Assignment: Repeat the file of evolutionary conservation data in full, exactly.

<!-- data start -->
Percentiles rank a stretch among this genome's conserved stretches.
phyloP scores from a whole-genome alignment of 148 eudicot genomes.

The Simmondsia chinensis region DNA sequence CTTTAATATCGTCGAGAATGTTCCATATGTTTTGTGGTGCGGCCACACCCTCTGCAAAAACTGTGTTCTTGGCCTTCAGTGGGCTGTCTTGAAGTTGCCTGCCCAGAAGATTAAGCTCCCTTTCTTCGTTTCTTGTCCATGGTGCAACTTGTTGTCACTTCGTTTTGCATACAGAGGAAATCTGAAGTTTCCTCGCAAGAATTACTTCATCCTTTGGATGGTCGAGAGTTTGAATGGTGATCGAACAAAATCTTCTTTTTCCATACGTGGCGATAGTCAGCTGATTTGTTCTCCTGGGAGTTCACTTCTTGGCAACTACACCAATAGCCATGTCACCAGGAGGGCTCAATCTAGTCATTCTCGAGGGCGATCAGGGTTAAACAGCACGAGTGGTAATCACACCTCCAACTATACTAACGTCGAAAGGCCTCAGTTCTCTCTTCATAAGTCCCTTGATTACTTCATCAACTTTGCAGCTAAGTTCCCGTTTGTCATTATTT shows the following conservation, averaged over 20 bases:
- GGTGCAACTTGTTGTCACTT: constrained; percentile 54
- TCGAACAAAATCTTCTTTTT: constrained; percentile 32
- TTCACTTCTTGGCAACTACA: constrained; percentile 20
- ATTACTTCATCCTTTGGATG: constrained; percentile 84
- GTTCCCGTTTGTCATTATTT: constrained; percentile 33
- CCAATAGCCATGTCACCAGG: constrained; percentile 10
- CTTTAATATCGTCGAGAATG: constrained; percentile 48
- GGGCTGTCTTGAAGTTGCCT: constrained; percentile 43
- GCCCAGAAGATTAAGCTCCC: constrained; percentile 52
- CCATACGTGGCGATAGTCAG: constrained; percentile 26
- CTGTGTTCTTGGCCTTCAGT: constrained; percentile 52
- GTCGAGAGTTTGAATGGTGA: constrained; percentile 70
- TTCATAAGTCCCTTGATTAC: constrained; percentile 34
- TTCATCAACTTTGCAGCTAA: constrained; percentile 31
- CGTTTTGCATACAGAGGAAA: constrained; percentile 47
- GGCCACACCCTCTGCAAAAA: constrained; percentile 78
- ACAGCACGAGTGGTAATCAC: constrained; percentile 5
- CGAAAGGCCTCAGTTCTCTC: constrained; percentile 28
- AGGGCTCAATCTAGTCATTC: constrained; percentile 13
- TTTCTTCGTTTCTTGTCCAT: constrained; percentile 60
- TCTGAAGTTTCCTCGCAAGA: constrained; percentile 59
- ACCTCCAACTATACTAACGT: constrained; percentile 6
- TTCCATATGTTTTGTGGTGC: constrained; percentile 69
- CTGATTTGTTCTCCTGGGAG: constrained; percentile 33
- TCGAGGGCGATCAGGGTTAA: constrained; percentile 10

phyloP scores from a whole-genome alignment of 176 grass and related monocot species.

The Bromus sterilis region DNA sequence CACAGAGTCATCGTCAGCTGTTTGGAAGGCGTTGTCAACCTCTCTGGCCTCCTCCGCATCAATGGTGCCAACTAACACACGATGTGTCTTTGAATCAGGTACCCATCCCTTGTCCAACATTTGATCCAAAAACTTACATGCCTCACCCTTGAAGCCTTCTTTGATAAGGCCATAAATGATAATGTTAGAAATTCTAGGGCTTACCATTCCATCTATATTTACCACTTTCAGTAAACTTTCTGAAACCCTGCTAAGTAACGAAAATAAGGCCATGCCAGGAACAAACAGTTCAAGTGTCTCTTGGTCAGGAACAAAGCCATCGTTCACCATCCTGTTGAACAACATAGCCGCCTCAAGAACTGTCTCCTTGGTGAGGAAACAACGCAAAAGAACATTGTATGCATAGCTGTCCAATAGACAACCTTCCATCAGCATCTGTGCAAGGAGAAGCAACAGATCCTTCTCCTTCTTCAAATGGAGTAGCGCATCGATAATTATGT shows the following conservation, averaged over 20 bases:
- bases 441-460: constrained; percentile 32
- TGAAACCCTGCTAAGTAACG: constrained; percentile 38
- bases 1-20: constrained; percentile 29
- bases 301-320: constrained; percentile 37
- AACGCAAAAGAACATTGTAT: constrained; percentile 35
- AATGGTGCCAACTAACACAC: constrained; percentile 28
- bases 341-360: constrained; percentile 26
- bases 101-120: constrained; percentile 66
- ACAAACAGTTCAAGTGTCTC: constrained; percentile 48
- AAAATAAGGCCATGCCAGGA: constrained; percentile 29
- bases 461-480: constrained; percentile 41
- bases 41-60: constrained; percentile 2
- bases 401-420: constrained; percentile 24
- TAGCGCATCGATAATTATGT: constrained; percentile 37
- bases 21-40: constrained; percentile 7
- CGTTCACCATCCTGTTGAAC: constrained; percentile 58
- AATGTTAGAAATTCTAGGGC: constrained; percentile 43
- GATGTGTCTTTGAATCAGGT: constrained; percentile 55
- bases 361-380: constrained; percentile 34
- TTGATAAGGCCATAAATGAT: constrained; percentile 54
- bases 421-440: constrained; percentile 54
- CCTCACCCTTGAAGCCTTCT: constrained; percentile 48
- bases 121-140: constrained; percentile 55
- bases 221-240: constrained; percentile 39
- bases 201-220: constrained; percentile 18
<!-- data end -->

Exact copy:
Percentiles rank a stretch among this genome's conserved stretches.
phyloP scores from a whole-genome alignment of 148 eudicot genomes.

The Simmondsia chinensis region DNA sequence CTTTAATATCGTCGAGAATGTTCCATATGTTTTGTGGTGCGGCCACACCCTCTGCAAAAACTGTGTTCTTGGCCTTCAGTGGGCTGTCTTGAAGTTGCCTGCCCAGAAGATTAAGCTCCCTTTCTTCGTTTCTTGTCCATGGTGCAACTTGTTGTCACTTCGTTTTGCATACAGAGGAAATCTGAAGTTTCCTCGCAAGAATTACTTCATCCTTTGGATGGTCGAGAGTTTGAATGGTGATCGAACAAAATCTTCTTTTTCCATACGTGGCGATAGTCAGCTGATTTGTTCTCCTGGGAGTTCACTTCTTGGCAACTACACCAATAGCCATGTCACCAGGAGGGCTCAATCTAGTCATTCTCGAGGGCGATCAGGGTTAAACAGCACGAGTGGTAATCACACCTCCAACTATACTAACGTCGAAAGGCCTCAGTTCTCTCTTCATAAGTCCCTTGATTACTTCATCAACTTTGCAGCTAAGTTCCCGTTTGTCATTATTT shows the following conservation, averaged over 20 bases:
- GGTGCAACTTGTTGTCACTT: constrained; percentile 54
- TCGAACAAAATCTTCTTTTT: constrained; percentile 32
- TTCACTTCTTGGCAACTACA: constrained; percentile 20
- ATTACTTCATCCTTTGGATG: constrained; percentile 84
- GTTCCCGTTTGTCATTATTT: constrained; percentile 33
- CCAATAGCCATGTCACCAGG: constrained; percentile 10
- CTTTAATATCGTCGAGAATG: constrained; percentile 48
- GGGCTGTCTTGAAGTTGCCT: constrained; percentile 43
- GCCCAGAAGATTAAGCTCCC: constrained; percentile 52
- CCATACGTGGCGATAGTCAG: constrained; percentile 26
- CTGTGTTCTTGGCCTTCAGT: constrained; percentile 52
- GTCGAGAGTTTGAATGGTGA: constrained; percentile 70
- TTCATAAGTCCCTTGATTAC: constrained; percentile 34
- TTCATCAACTTTGCAGCTAA: constrained; percentile 31
- CGTTTTGCATACAGAGGAAA: constrained; percentile 47
- GGCCACACCCTCTGCAAAAA: constrained; percentile 78
- ACAGCACGAGTGGTAATCAC: constrained; percentile 5
- CGAAAGGCCTCAGTTCTCTC: constrained; percentile 28
- AGGGCTCAATCTAGTCATTC: constrained; percentile 13
- TTTCTTCGTTTCTTGTCCAT: constrained; percentile 60
- TCTGAAGTTTCCTCGCAAGA: constrained; percentile 59
- ACCTCCAACTATACTAACGT: constrained; percentile 6
- TTCCATATGTTTTGTGGTGC: constrained; percentile 69
- CTGATTTGTTCTCCTGGGAG: constrained; percentile 33
- TCGAGGGCGATCAGGGTTAA: constrained; percentile 10

phyloP scores from a whole-genome alignment of 176 grass and related monocot species.

The Bromus sterilis region DNA sequence CACAGAGTCATCGTCAGCTGTTTGGAAGGCGTTGTCAACCTCTCTGGCCTCCTCCGCATCAATGGTGCCAACTAACACACGATGTGTCTTTGAATCAGGTACCCATCCCTTGTCCAACATTTGATCCAAAAACTTACATGCCTCACCCTTGAAGCCTTCTTTGATAAGGCCATAAATGATAATGTTAGAAATTCTAGGGCTTACCATTCCATCTATATTTACCACTTTCAGTAAACTTTCTGAAACCCTGCTAAGTAACGAAAATAAGGCCATGCCAGGAACAAACAGTTCAAGTGTCTCTTGGTCAGGAACAAAGCCATCGTTCACCATCCTGTTGAACAACATAGCCGCCTCAAGAACTGTCTCCTTGGTGAGGAAACAACGCAAAAGAACATTGTATGCATAGCTGTCCAATAGACAACCTTCCATCAGCATCTGTGCAAGGAGAAGCAACAGATCCTTCTCCTTCTTCAAATGGAGTAGCGCATCGATAATTATGT shows the following conservation, averaged over 20 bases:
- bases 441-460: constrained; percentile 32
- TGAAACCCTGCTAAGTAACG: constrained; percentile 38
- bases 1-20: constrained; percentile 29
- bases 301-320: constrained; percentile 37
- AACGCAAAAGAACATTGTAT: constrained; percentile 35
- AATGGTGCCAACTAACACAC: constrained; percentile 28
- bases 341-360: constrained; percentile 26
- bases 101-120: constrained; percentile 66
- ACAAACAGTTCAAGTGTCTC: constrained; percentile 48
- AAAATAAGGCCATGCCAGGA: constrained; percentile 29
- bases 461-480: constrained; percentile 41
- bases 41-60: constrained; percentile 2
- bases 401-420: constrained; percentile 24
- TAGCGCATCGATAATTATGT: constrained; percentile 37
- bases 21-40: constrained; percentile 7
- CGTTCACCATCCTGTTGAAC: constrained; percentile 58
- AATGTTAGAAATTCTAGGGC: constrained; percentile 43
- GATGTGTCTTTGAATCAGGT: constrained; percentile 55
- bases 361-380: constrained; percentile 34
- TTGATAAGGCCATAAATGAT: constrained; percentile 54
- bases 421-440: constrained; percentile 54
- CCTCACCCTTGAAGCCTTCT: constrained; percentile 48
- bases 121-140: constrained; percentile 55
- bases 221-240: constrained; percentile 39
- bases 201-220: constrained; percentile 18